Skip to main content
Honors and Awards

Ormond’s Career Protecting Firefighters Through TPACC Earns Him Faculty Honors

Bryan Ormond adjusts a uniform before testing in the Textile Protection and Comfort Center.
Facutly and students work in a fabric assessment area in the Textile Protection And Comfort Center (TPACC) on Centennial campus. Photo by Marc Hall

By Sean Cudahy

When Wilson College of Textiles assistant professor Bryan Ormond arrived at NC State as an undergraduate student in 2003, collaborating with the fire service was certainly not on his radar.

Sure, the ingredients were there, as the son of an EMT intermediate (EMT-I) mother and a minister father who occasionally drove fire trucks for the volunteer fire department in his childhood community.

But it’s a far more foundational goal — “I wanted to do something that felt like I was making a difference,” he says — that’s perhaps served him best.

Two decades into a career spent entirely within the Wilson College of Textiles, Ormond has earned a reputation as one of the world’s foremost experts in the science of protecting firefighters from dangers seen and unseen. Colleagues label him a “rising star” in his field — one who has “tremendously impacted societal needs.”

Ormond (right) prepares for testing at the Textile Protection and Comfort Center.

It’s largely those accolades that recently led the university provost’s office to name Ormond a 2023 winner of the Goodnight Early Career Innovators Award. Established in 2021, the award aims to promote excellence and retention of tenure-track professors whose scholarship focuses on STEM (science, technology, engineering and mathematics) or STEM education.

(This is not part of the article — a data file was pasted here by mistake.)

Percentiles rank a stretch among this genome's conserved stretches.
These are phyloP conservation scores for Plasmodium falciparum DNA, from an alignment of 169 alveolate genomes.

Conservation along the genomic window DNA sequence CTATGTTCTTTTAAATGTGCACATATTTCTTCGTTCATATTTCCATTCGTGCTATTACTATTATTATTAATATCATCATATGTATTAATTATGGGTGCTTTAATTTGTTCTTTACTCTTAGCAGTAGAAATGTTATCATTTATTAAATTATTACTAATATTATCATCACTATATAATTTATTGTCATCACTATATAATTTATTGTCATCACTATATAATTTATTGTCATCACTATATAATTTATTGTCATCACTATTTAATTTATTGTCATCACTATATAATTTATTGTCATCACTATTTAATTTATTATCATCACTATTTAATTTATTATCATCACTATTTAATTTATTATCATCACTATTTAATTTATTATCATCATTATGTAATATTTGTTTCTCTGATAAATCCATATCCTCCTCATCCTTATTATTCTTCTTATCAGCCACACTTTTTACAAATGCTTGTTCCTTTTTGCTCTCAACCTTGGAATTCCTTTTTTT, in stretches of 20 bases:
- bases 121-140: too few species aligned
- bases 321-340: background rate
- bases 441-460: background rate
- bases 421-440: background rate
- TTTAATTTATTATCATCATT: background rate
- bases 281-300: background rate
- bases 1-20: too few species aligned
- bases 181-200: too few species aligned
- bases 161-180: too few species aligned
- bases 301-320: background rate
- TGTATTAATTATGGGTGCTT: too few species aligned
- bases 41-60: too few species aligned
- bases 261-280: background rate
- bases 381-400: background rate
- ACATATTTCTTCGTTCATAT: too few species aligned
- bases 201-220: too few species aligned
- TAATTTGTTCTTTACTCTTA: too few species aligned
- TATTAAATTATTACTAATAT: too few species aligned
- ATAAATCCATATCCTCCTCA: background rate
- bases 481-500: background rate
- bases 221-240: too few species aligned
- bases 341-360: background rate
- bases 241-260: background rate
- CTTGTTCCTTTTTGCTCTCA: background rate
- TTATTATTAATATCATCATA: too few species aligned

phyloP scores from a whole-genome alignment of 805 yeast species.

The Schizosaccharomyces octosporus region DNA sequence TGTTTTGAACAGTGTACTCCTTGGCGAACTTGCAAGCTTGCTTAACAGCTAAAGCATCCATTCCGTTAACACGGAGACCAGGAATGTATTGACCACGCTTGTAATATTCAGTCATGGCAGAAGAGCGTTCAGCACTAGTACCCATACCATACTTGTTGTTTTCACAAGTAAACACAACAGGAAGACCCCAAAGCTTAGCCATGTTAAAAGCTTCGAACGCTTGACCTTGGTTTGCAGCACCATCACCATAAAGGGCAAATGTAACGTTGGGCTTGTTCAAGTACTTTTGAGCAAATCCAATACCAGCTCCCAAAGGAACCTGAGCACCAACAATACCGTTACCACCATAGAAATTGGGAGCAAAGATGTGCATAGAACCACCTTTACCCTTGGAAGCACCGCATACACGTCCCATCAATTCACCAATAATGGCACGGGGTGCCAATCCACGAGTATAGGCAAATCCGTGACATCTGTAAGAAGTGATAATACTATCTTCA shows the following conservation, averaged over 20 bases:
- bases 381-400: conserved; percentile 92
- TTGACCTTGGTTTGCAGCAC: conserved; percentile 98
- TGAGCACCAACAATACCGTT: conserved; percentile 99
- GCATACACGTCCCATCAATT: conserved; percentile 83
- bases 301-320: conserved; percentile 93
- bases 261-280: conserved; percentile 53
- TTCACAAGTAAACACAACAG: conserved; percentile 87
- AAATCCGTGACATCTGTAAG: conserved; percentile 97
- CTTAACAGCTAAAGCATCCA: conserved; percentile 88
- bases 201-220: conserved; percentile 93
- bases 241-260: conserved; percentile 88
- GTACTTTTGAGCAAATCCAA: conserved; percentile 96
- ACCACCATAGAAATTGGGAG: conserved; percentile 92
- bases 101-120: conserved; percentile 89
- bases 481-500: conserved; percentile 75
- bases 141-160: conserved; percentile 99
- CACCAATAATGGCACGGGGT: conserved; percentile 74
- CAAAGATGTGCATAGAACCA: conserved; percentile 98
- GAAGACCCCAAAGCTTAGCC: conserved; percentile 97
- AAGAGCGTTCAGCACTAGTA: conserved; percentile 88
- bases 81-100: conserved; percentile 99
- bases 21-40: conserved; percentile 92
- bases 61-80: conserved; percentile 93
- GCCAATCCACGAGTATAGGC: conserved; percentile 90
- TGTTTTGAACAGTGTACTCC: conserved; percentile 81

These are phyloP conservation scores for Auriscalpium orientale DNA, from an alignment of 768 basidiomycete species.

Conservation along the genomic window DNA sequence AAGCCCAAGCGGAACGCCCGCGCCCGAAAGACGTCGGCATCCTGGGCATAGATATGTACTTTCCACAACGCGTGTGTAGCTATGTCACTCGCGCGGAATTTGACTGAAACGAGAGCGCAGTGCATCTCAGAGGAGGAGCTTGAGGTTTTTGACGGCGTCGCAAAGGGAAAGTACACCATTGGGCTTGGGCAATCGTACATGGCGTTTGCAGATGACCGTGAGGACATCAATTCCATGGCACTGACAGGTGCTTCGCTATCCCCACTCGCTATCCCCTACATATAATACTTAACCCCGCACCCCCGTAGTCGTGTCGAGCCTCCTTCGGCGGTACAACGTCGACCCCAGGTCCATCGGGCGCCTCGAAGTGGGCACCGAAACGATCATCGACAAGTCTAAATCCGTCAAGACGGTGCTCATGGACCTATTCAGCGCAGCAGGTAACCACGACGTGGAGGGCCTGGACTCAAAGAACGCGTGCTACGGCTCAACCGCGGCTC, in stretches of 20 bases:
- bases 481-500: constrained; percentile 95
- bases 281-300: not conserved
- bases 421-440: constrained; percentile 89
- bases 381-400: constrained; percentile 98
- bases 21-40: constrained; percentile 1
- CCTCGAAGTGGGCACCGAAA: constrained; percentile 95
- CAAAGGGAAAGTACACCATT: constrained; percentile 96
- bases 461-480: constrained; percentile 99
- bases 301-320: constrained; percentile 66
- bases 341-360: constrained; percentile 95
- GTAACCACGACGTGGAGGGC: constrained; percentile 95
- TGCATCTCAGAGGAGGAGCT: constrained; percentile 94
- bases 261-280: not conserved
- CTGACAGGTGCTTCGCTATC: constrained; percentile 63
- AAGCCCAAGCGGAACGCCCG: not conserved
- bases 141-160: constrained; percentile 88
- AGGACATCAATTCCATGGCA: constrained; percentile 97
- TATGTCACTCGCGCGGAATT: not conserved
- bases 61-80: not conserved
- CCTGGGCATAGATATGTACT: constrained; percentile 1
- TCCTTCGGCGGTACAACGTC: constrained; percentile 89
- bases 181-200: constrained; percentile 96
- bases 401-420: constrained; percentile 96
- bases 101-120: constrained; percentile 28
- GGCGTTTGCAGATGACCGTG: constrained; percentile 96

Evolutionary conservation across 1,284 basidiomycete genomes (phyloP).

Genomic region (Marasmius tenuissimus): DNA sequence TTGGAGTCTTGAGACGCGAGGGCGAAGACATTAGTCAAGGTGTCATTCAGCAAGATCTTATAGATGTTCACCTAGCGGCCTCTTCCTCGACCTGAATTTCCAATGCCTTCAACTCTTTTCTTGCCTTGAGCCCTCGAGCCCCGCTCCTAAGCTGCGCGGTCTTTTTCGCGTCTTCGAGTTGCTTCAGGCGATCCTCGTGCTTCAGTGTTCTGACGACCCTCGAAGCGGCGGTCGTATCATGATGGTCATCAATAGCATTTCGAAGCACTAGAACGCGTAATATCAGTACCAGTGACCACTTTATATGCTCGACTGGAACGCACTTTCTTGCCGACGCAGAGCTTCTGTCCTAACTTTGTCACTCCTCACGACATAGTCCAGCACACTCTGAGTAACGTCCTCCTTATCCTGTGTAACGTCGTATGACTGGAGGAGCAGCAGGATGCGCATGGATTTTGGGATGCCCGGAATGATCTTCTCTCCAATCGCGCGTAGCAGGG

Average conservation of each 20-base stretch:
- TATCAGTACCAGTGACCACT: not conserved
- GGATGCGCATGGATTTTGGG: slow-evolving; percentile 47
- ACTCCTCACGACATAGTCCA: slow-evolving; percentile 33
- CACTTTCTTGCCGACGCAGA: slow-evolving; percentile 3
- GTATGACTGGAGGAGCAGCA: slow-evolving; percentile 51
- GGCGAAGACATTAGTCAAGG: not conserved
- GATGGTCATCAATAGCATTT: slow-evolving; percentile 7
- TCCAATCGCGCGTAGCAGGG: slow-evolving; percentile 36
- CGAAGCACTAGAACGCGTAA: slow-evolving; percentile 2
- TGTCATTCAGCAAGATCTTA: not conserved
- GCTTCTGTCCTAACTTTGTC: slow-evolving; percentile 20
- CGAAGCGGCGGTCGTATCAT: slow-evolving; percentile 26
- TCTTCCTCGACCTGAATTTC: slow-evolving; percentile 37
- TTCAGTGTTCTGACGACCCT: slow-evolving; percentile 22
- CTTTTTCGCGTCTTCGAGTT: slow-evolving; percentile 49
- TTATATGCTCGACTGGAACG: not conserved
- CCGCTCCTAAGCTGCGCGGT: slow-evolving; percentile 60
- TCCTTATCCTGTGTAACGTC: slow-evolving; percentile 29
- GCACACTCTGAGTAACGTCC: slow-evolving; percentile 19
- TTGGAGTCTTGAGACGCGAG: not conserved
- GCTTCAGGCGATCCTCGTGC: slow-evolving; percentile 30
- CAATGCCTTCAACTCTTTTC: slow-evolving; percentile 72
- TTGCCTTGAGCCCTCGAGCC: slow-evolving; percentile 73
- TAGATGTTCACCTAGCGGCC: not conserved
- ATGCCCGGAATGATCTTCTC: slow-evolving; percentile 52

“My purpose has never been to go after awards,” Ormond admits. “It’s definitely humbling.”

But the impact he’s left on his colleagues, students, not to mention those in the fire service speaks volumes about the reason he was chosen for the honors.

A career protecting firefighters

Early in his academic career, Ormond’s research into the science of protecting firefighters focused heavily on shielding them from heat and flames through cutting-edge fabrics and protective materials — a critical focus inside the Wilson College’s Textile and Protection and Comfort Center (TPACC).

“Historically, we’ve focused on those immediate threats: the flash fire, the cardiac events, the heat stress,” he explains.

Ormond (center) with members of his research group during a live burn (an pre-planned and controlled building burn used for research and training). Photo courtesy: Chandler Probert

But his work took on a new dimension in the mid-2010s, amid mounting research about the health risks posed by fire service careers, which culminated in the profession being labeled a group 1 carcinogen by the International Agency for Research on Cancer (IARC) last year. 

“What we’ve had to do is realize one of the biggest killers of firefighters is cancer,” Ormond says, describing the shift in his research over the course of the last decade. “The goal is to try to not just bring firefighters home at the end of the shift or after the fire, but also at the end of their careers.”

This focus has led to Ormond developing new gear and processes designed to prevent firefighter exposure to toxic particulates over the duration of their career.

Even more recently, Ormond has additionally focused on PFAS, so-called “forever chemicals” present both in firefighting materials and many everyday household items.

His work has left a profound impression on the firefighters he’s had the chance to work with.